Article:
Monday, September 28, 2009

US caste system and why dictionaries matter

Two comments I made elsewhere that I may expand on someday:

1. At metafilter: Ten Dollars an Hour, buzzman said, "I can not discourage enough a belief that if you are born poor you will remain poor. What kind of image is that for people to read and believe in? A veritible caste system via reasearch?

I answered, "We do have a caste system in the US. It begins with inferior schools and worse health care for the 40% who own none of the US's wealth. Its markers include bad teeth and dialects that are mocked on television."

2. At whatever: A General Observation, John Scalzi said, "The Internet does seem to be full of people whose knowledge of complex concepts appears limited to a dictionary definition. Some of them seem to be proud of that."

I answered, "When the Bush regime says something is “extreme interrogation” and not “torture,” I’m not happy. Yes, definitions evolve, but the motives of those who reject dictionary definitions should always be questioned."


  1. 'When I use a word,' Humpty Dumpty said, in a rather scornful tone, 'it means just what I choose it to mean -- neither more nor less.'

    'The question is,' said Alice, 'whether you can make words mean so many different things.'

    'The question is,' said Humpty Dumpty, 'which is to be master -- that's all.'

    Alice was too much puzzled to say anything; so after a minute Humpty Dumpty begain again. 'They've a temper, some of them -- particularly verbs: they're the proudest -- adjectives you can do anything with, but not verbs -- however, I can manage the whole lot of them! Impenetrability! That's what I say!'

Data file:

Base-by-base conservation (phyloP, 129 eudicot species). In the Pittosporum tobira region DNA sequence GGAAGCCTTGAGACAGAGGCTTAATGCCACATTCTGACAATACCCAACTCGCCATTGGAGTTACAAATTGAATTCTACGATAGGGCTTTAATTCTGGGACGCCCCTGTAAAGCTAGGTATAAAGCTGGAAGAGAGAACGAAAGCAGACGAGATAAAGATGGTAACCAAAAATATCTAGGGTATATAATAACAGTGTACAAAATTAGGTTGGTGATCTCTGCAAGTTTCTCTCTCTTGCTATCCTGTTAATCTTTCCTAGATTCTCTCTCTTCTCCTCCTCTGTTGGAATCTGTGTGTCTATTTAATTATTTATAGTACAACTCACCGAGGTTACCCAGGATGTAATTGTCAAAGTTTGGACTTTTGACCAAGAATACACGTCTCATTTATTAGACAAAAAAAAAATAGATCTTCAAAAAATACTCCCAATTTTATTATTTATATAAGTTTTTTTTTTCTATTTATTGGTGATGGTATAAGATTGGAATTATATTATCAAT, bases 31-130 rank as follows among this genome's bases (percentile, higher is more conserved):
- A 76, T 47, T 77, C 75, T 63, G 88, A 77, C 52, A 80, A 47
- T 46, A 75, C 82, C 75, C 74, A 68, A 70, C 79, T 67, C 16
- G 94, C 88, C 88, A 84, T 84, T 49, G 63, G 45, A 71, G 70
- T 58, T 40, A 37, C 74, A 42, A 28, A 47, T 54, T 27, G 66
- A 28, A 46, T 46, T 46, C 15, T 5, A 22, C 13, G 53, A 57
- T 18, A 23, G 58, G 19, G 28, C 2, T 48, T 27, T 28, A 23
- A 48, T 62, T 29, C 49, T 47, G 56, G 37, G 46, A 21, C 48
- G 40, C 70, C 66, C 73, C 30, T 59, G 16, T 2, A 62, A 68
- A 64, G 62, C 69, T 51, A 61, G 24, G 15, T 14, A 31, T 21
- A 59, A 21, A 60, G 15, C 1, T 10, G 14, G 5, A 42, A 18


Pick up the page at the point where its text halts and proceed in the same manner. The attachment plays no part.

2. Does your answer to #1 imply a desire for education vouchers?

  3. serial, impenetrability indeed!

    Joel, I think we need a federal system instead of the current state kludge--Japan and western Europe have models we could adopt. Not the least advantage would be to get Texas out of the job of censoring textbooks.

  4. I totally disagree. First, it wouldn't get Texas out of meddling with textbooks; they'd still have the population and votes to sway things. Second, I don't like the idea of eliminating parental participation in their children's education, which a federal system would do.

  5. Joel, you think parents don't participate in other countries?

    If a federal committee chose the text books, Texan bigots could home school or go to private schools, as they chose, but they would lose their power to dictate what the US's students read.

  6. Joel, my first was a bit hasty. Local implementation is going to vary, whether you have a state or a federal system. Parents continue to matter.

  7. I'm not sure how much parents would continue to matter. Local school board members have to listen to me; my vote matters to them. But in a federal system, my vote is 1/700,000th of my Congressman's concern, and he is 1/435th of the House vote. This incredible dilution is why Congress had to pass a taxpayer's bill of rights to constrain the IRS, even though theoretically the IRS is subject to Congressional oversight, just as one example.